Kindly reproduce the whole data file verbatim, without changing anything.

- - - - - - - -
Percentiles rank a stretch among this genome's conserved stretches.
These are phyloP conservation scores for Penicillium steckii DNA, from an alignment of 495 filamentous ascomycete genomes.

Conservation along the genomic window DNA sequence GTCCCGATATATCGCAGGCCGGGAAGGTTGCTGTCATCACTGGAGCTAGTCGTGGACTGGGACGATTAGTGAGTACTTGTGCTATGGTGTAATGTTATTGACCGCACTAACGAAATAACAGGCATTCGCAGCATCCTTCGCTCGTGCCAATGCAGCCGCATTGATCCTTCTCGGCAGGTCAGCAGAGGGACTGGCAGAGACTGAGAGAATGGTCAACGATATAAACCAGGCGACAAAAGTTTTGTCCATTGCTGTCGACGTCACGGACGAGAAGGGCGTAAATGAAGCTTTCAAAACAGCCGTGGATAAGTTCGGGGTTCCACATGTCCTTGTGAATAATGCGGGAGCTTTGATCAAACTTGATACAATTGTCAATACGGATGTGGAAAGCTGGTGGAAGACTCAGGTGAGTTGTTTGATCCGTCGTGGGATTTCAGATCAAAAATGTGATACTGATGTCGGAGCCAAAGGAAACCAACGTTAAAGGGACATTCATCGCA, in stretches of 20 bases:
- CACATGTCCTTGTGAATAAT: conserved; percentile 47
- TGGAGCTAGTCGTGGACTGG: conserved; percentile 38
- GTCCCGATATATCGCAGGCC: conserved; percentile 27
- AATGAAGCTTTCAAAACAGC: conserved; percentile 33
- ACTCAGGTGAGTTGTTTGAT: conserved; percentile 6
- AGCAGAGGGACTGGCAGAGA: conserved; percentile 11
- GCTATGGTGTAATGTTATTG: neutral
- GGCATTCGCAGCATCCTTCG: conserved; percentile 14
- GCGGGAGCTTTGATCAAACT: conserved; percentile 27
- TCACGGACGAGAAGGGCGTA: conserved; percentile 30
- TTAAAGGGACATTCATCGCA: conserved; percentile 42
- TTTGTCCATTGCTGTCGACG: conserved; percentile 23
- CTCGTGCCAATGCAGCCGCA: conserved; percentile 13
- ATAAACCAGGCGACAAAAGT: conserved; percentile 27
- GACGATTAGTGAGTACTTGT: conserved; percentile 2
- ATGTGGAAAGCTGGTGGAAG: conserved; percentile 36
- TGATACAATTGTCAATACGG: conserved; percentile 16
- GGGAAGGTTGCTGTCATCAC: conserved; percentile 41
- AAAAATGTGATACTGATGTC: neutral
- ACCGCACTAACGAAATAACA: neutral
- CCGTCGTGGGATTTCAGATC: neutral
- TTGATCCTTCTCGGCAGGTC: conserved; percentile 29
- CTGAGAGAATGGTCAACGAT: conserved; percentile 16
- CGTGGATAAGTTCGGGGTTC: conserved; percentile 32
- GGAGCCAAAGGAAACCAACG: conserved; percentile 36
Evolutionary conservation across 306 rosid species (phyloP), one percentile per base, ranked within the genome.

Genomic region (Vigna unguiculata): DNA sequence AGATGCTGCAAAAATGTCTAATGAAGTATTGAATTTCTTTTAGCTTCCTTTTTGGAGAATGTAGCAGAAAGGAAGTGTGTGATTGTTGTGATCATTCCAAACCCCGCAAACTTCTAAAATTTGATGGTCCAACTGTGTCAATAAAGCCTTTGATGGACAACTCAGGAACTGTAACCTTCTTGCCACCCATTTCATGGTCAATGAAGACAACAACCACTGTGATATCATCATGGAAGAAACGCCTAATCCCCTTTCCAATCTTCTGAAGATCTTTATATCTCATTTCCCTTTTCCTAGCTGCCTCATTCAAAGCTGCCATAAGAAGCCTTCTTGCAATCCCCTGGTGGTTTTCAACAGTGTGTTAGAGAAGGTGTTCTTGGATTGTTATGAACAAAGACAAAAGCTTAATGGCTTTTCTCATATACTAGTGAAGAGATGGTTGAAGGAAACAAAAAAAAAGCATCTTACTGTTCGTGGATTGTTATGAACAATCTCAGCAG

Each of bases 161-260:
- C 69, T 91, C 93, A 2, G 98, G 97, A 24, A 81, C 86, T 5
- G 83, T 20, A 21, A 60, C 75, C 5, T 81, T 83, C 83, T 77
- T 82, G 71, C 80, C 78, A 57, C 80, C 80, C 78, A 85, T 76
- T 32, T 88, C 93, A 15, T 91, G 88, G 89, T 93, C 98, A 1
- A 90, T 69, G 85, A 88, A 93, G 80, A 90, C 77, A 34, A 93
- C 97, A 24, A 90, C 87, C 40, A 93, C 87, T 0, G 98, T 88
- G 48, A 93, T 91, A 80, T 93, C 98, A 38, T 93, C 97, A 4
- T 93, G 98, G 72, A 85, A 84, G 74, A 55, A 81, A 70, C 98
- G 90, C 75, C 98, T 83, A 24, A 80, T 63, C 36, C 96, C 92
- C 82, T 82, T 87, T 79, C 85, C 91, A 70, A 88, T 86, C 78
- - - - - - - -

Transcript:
Percentiles rank a stretch among this genome's conserved stretches.
These are phyloP conservation scores for Penicillium steckii DNA, from an alignment of 495 filamentous ascomycete genomes.

Conservation along the genomic window DNA sequence GTCCCGATATATCGCAGGCCGGGAAGGTTGCTGTCATCACTGGAGCTAGTCGTGGACTGGGACGATTAGTGAGTACTTGTGCTATGGTGTAATGTTATTGACCGCACTAACGAAATAACAGGCATTCGCAGCATCCTTCGCTCGTGCCAATGCAGCCGCATTGATCCTTCTCGGCAGGTCAGCAGAGGGACTGGCAGAGACTGAGAGAATGGTCAACGATATAAACCAGGCGACAAAAGTTTTGTCCATTGCTGTCGACGTCACGGACGAGAAGGGCGTAAATGAAGCTTTCAAAACAGCCGTGGATAAGTTCGGGGTTCCACATGTCCTTGTGAATAATGCGGGAGCTTTGATCAAACTTGATACAATTGTCAATACGGATGTGGAAAGCTGGTGGAAGACTCAGGTGAGTTGTTTGATCCGTCGTGGGATTTCAGATCAAAAATGTGATACTGATGTCGGAGCCAAAGGAAACCAACGTTAAAGGGACATTCATCGCA, in stretches of 20 bases:
- CACATGTCCTTGTGAATAAT: conserved; percentile 47
- TGGAGCTAGTCGTGGACTGG: conserved; percentile 38
- GTCCCGATATATCGCAGGCC: conserved; percentile 27
- AATGAAGCTTTCAAAACAGC: conserved; percentile 33
- ACTCAGGTGAGTTGTTTGAT: conserved; percentile 6
- AGCAGAGGGACTGGCAGAGA: conserved; percentile 11
- GCTATGGTGTAATGTTATTG: neutral
- GGCATTCGCAGCATCCTTCG: conserved; percentile 14
- GCGGGAGCTTTGATCAAACT: conserved; percentile 27
- TCACGGACGAGAAGGGCGTA: conserved; percentile 30
- TTAAAGGGACATTCATCGCA: conserved; percentile 42
- TTTGTCCATTGCTGTCGACG: conserved; percentile 23
- CTCGTGCCAATGCAGCCGCA: conserved; percentile 13
- ATAAACCAGGCGACAAAAGT: conserved; percentile 27
- GACGATTAGTGAGTACTTGT: conserved; percentile 2
- ATGTGGAAAGCTGGTGGAAG: conserved; percentile 36
- TGATACAATTGTCAATACGG: conserved; percentile 16
- GGGAAGGTTGCTGTCATCAC: conserved; percentile 41
- AAAAATGTGATACTGATGTC: neutral
- ACCGCACTAACGAAATAACA: neutral
- CCGTCGTGGGATTTCAGATC: neutral
- TTGATCCTTCTCGGCAGGTC: conserved; percentile 29
- CTGAGAGAATGGTCAACGAT: conserved; percentile 16
- CGTGGATAAGTTCGGGGTTC: conserved; percentile 32
- GGAGCCAAAGGAAACCAACG: conserved; percentile 36
Evolutionary conservation across 306 rosid species (phyloP), one percentile per base, ranked within the genome.

Genomic region (Vigna unguiculata): DNA sequence AGATGCTGCAAAAATGTCTAATGAAGTATTGAATTTCTTTTAGCTTCCTTTTTGGAGAATGTAGCAGAAAGGAAGTGTGTGATTGTTGTGATCATTCCAAACCCCGCAAACTTCTAAAATTTGATGGTCCAACTGTGTCAATAAAGCCTTTGATGGACAACTCAGGAACTGTAACCTTCTTGCCACCCATTTCATGGTCAATGAAGACAACAACCACTGTGATATCATCATGGAAGAAACGCCTAATCCCCTTTCCAATCTTCTGAAGATCTTTATATCTCATTTCCCTTTTCCTAGCTGCCTCATTCAAAGCTGCCATAAGAAGCCTTCTTGCAATCCCCTGGTGGTTTTCAACAGTGTGTTAGAGAAGGTGTTCTTGGATTGTTATGAACAAAGACAAAAGCTTAATGGCTTTTCTCATATACTAGTGAAGAGATGGTTGAAGGAAACAAAAAAAAAGCATCTTACTGTTCGTGGATTGTTATGAACAATCTCAGCAG

Each of bases 161-260:
- C 69, T 91, C 93, A 2, G 98, G 97, A 24, A 81, C 86, T 5
- G 83, T 20, A 21, A 60, C 75, C 5, T 81, T 83, C 83, T 77
- T 82, G 71, C 80, C 78, A 57, C 80, C 80, C 78, A 85, T 76
- T 32, T 88, C 93, A 15, T 91, G 88, G 89, T 93, C 98, A 1
- A 90, T 69, G 85, A 88, A 93, G 80, A 90, C 77, A 34, A 93
- C 97, A 24, A 90, C 87, C 40, A 93, C 87, T 0, G 98, T 88
- G 48, A 93, T 91, A 80, T 93, C 98, A 38, T 93, C 97, A 4
- T 93, G 98, G 72, A 85, A 84, G 74, A 55, A 81, A 70, C 98
- G 90, C 75, C 98, T 83, A 24, A 80, T 63, C 36, C 96, C 92
- C 82, T 82, T 87, T 79, C 85, C 91, A 70, A 88, T 86, C 78